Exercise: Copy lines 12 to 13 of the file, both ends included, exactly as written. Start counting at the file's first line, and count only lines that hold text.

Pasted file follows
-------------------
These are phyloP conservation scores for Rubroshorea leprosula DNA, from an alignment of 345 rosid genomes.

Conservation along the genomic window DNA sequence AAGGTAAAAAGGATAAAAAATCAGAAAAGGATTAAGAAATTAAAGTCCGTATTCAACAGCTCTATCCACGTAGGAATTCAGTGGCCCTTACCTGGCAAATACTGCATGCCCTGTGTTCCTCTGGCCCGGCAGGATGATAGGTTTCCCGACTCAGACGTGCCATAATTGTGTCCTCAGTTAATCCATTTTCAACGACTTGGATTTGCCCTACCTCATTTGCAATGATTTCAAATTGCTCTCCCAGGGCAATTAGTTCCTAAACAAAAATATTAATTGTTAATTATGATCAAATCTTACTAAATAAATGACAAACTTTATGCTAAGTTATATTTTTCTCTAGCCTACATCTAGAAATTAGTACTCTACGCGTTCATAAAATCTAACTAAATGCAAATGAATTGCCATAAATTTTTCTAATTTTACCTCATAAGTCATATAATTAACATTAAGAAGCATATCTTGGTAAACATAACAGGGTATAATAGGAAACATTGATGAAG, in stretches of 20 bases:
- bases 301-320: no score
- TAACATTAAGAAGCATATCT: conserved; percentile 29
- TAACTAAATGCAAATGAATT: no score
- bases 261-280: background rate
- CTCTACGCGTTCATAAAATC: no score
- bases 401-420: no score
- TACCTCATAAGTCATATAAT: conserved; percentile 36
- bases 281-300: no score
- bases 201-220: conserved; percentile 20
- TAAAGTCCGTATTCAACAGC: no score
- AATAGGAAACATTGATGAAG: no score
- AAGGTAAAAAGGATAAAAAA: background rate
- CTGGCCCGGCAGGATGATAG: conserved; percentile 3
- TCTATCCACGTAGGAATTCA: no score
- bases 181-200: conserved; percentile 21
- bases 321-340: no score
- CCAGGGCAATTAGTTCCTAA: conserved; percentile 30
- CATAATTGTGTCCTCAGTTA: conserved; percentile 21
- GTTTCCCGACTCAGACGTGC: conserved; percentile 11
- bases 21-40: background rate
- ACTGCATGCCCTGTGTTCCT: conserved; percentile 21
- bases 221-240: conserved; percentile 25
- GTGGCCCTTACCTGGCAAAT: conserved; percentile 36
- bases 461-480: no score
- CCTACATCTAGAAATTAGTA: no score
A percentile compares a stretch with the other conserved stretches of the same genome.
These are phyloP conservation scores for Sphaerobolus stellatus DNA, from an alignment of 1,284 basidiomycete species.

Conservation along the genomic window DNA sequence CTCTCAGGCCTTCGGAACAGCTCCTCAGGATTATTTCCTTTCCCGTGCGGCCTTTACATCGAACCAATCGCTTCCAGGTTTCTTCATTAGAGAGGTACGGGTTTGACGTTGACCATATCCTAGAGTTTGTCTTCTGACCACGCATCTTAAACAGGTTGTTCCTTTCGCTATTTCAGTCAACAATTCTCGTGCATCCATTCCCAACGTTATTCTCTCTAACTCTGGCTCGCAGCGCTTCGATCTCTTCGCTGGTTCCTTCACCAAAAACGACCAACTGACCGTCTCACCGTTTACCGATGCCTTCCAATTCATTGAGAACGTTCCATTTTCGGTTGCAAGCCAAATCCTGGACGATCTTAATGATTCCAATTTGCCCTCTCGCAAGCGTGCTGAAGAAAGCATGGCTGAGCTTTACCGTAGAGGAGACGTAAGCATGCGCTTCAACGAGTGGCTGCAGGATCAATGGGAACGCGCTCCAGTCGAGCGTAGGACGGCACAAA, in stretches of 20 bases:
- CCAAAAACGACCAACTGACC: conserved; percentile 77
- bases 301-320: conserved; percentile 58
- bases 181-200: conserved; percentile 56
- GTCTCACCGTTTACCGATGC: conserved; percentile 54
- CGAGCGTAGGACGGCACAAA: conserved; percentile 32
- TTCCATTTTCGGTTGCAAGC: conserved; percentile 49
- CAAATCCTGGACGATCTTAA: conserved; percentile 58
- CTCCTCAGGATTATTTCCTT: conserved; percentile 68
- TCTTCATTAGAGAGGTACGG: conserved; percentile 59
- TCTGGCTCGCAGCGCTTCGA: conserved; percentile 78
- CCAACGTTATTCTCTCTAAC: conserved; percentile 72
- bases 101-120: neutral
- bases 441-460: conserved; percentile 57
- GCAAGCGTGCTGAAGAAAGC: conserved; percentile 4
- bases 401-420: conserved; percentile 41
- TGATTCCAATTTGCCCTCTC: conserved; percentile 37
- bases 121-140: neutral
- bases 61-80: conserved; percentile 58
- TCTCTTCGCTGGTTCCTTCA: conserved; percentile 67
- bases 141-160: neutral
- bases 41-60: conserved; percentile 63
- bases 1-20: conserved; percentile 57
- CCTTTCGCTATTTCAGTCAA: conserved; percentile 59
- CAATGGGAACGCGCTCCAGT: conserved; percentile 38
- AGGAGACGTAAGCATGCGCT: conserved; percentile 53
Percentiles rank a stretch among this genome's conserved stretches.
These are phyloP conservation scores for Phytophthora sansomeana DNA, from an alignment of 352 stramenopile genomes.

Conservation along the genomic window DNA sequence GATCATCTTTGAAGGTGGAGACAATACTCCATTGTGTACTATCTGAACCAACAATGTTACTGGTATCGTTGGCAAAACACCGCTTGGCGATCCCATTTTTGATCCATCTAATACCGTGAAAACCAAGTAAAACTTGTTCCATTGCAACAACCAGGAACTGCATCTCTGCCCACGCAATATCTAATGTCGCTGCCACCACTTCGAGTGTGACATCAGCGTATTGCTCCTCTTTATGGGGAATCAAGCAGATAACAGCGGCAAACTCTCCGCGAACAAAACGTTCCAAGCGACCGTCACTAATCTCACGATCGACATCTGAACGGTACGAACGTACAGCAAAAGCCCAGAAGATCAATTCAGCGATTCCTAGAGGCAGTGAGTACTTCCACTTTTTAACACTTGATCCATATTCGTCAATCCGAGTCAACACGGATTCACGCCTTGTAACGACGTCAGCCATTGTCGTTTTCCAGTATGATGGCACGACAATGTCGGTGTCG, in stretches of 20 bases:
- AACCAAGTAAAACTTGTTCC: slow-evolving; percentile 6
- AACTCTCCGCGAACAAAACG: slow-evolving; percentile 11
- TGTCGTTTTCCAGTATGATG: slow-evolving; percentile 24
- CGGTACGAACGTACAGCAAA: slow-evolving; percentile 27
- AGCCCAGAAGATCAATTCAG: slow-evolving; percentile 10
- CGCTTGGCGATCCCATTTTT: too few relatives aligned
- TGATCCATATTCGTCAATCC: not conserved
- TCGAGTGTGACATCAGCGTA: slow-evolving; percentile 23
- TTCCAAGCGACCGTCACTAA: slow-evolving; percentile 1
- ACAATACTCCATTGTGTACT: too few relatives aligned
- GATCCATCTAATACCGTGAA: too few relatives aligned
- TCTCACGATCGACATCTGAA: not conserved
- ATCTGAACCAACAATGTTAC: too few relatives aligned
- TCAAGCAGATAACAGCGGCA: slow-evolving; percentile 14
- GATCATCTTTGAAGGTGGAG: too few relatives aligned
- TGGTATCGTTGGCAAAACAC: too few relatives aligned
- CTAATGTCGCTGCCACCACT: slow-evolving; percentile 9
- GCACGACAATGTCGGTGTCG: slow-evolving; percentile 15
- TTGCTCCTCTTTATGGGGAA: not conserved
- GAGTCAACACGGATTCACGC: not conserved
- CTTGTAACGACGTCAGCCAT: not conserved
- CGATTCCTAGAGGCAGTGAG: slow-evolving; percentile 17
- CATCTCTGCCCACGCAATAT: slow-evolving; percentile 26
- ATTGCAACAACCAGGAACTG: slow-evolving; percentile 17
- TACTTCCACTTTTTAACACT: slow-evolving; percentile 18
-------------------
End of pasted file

- TAAAGTCCGTATTCAACAGC: no score
- AATAGGAAACATTGATGAAG: no score